Recently when I was traveling in Spain, I treated myself to three sardines and three beers everyday. Perhaps it's because I find comfort in routines, especially culinary ones, but I always develop an eating habit while on vacation. In Costa Rica, I tried ceviche at every restaurant, and in Argentina, I could not stop ordering provoleta. How about you?
Ingredients Multigrain Bread Sardine Salad: Directions Don't judge the way they look — sardines are good for you!
Recipe For Sardine Sandwich
Raw Zucchini Slices
Can of Sardines
1/2 tsp Vegenaise
1/2 tsp Grainy Mustard
1/2 tsp Curry Powder
Small handful Dried Fruit (I used Newman's Own Berry Blend)
Don't judge the way they look — sardines are good for you!
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Pop into any beach bar along the southern coast of Spain and you'll find sardines on the menu. Fresh-caught sardines are a delicacy native to the region where they're served grilled, seasoned only with chunky salt crystals. Recently, I attended a barbecue where a Spaniard taught me how to make sardines. Read on for the procedure.
Every year I attend the Butter and Eggs Day parade in my hometown. Since 2006, I've hosted a brunch before the parade. However, this April I'm doing something different and will invite everyone over for a big seafood barbecue after the parade. We'll start with grilled garlic shrimp and flatbreads with caramelized onions, sausage, and manchego cheese. The stars of the show are oysters and sardines.
We'll enjoy the oysters both raw and cooked (with chanterelle mushrooms and parmesan), while the sardines will get charred on the grill. On the side? A huge bowl of Spring pasta salad with escarole, radishes, and peas. Want to see these recipes? Please read more
The Winter Fancy Foods Show, an annual expo of foods and trends that takes place each January at San Francisco's Moscone Center, happened over the weekend. On Tuesday, YumSugar and I ate our way through the aisles of cheese, chocolate, and every edible item imaginable. Here are my top bites.
Most people in this country aren't getting enough vitamin D — adults and kids alike. Our bodies manufacture vitamin D when our skin is exposed to the sun, but we don't spend much time in the sun these days. And when we do, we wear sunscreen.
This hard-to-come-by vitamin plays an important role in our overall health. Not only does vitamin D help keep our bones strong, it helps prevent cardiovascular disease, diabetes, and certain cancers. Added to foods like fortified cereal, milk, and OJ, vitamin D can be found naturally in cold-water fish like salmon, tuna, and sardines.
If you haven't already learned to love sardines, vitamin D could be the reason to open your heart to this sustainable fish that is also low in mercury. A half-cup of sardines provides 200 international units (IU) of the vitamin. The new daily recommended intake for vitamin D is for kids it is 400 IU, and investigation to whether the RDI for adults should be increased to 800 to 1,000 IU. Not sure how to add this fish to your plate? Try Yum's sardine and arugula sandwich. It's simple, tasty, and loaded with D!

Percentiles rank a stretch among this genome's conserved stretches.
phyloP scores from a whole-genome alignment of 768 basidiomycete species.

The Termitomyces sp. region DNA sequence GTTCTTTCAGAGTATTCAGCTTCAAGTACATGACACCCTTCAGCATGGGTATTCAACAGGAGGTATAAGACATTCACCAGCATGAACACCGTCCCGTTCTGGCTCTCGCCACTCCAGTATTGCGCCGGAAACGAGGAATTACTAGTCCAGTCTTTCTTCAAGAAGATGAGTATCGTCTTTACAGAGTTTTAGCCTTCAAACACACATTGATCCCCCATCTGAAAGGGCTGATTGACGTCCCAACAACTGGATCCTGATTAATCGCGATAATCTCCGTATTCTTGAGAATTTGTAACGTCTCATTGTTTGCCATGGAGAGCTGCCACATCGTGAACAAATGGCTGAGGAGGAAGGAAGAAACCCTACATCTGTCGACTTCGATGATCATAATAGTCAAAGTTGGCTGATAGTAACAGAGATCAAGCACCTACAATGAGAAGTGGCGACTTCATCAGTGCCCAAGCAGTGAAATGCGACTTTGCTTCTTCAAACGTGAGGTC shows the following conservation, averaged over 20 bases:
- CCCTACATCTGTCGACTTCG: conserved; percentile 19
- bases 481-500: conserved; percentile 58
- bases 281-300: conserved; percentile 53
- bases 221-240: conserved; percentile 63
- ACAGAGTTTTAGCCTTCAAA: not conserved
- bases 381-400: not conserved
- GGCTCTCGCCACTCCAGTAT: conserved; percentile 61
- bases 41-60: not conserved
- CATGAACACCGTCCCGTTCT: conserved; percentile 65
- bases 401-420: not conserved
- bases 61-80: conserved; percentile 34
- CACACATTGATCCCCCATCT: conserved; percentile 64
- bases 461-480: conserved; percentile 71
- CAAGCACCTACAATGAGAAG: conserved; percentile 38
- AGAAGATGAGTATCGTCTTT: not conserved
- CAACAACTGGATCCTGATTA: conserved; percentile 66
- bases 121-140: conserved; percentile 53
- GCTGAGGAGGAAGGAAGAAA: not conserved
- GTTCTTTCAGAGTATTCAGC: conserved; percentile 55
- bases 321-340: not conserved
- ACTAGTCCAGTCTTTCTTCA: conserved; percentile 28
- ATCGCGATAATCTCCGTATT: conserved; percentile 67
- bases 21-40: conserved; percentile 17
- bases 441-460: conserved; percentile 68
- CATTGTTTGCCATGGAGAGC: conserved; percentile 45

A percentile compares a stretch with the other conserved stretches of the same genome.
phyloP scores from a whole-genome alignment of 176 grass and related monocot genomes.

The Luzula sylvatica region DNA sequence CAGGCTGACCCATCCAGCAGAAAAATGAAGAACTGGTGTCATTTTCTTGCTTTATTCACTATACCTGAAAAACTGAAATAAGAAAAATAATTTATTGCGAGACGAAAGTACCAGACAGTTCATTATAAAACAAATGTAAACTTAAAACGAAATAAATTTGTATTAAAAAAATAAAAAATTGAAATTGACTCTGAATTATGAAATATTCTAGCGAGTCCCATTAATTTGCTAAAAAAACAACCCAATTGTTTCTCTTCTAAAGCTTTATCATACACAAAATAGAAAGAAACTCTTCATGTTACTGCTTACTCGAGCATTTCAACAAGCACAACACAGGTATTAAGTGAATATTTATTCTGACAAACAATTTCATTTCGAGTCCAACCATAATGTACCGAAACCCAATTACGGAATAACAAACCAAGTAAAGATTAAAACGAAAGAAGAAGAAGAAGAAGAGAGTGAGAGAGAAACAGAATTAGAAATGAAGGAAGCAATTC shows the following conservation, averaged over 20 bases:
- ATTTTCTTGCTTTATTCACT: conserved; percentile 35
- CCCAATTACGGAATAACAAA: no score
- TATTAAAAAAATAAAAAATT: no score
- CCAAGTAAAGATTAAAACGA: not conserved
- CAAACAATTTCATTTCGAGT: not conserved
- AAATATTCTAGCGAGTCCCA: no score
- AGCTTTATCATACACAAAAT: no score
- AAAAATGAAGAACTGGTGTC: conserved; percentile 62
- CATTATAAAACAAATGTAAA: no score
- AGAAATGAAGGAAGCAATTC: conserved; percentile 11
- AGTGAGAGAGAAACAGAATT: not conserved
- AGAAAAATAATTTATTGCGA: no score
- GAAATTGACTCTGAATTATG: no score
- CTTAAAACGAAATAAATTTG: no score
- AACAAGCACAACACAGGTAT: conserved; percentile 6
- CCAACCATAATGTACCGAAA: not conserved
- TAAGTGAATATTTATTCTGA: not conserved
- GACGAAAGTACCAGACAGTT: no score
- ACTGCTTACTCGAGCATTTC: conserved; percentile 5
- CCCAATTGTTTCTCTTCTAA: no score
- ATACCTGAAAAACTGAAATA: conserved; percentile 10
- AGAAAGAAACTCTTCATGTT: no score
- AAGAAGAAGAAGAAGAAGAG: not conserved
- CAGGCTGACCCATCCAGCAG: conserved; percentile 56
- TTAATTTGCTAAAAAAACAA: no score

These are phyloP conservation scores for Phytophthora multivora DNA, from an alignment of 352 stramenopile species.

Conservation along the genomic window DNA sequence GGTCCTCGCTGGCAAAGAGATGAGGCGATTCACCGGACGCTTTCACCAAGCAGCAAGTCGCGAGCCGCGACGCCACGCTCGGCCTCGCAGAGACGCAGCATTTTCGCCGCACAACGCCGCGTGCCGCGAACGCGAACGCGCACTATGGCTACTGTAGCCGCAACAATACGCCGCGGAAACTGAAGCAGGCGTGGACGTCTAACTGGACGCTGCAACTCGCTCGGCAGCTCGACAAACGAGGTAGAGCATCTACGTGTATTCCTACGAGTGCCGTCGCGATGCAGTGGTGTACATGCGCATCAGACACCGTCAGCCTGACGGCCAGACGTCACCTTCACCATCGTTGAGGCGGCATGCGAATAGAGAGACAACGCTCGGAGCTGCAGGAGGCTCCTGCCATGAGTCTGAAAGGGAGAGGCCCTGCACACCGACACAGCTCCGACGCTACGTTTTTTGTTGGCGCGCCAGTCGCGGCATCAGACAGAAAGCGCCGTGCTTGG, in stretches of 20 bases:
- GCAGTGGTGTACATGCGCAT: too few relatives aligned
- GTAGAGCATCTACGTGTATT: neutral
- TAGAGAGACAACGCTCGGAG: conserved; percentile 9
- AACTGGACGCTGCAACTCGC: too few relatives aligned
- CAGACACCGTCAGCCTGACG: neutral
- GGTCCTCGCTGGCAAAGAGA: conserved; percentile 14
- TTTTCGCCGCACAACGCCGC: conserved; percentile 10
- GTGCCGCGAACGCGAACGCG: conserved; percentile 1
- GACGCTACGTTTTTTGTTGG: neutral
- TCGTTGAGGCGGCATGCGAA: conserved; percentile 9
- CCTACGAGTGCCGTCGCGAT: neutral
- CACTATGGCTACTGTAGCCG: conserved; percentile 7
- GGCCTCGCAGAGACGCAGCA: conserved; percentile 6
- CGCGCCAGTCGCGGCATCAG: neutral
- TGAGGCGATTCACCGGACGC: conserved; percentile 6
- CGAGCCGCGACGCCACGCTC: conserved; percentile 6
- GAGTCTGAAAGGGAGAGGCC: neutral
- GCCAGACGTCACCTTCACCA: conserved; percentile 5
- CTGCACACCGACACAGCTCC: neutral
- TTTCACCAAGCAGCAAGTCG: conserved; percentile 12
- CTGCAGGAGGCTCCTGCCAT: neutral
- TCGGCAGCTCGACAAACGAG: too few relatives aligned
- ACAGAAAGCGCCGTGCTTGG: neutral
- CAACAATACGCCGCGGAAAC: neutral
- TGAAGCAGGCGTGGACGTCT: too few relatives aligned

Since the Summer is in full swing, I want to know about your preferred seaside bites. My absolute all-time favorite things to eat at the beach are fresh grilled sardines. The crisp-skinned, salty kind they serve on the playas of Southern Spain are the best. Things don't get much better than those sardines paired with an icy cold glass of beer and an endless view of the ocean. Whether you're packing a picnic or sitting at a beach bar, there's something about the ocean air that makes one hungry. So, what foods do you like to eat at the beach?
Since I make my sandwich obsession so public, my friends and family are always passing along recommendations and recipes. I was especially tickled by an article my mom tore out of an old Esquire magazine from 1989, entitled "New Hope For the Bread." My dad and I share a love of Esquire, so these sandos are well-suited to Father's Day. The '80s sandwich tribute included such forward-looking recipes as an open-faced polenta sandwich and a breadless one eerily similar to my eggplant grilled cheese. I chose the simple sardine and arugula sandwich (arugula in '89! who knew?) to showcase this super-healthy, sustainable fish. It was tasty but there were some things I'd do differently, find out what and read more
Before you say "ewww," hear me out, because sardines have a bad reputation that's entirely undeserved. Yes, this fish usually comes in a can, but if you don't think twice about eating canned tuna, why hold it against sardines? Plus, if you choose high-quality sardines, they are actually quite mild and not overly fishy or salty. Don't believe me? Try ordering them at one of the many high-end restaurants where chefs are experimenting with fresh sardines.
More important, when it comes to health, sardines are a super seafood. Compared with other seafood, these tiny fishes are virtually mercury-free, and they're very high in omega-3s, the fatty acids that help lower cholesterol and blood pressure along with a myriad of other health benefits. According to nutritionist Jonny Bowden, author of The 150 Healthiest Foods on Earth, sardines are also packed with iron, magnesium, phosphorus, potassium, zinc, copper, and B vitamins. For some other surprising health benefits of sardines, read more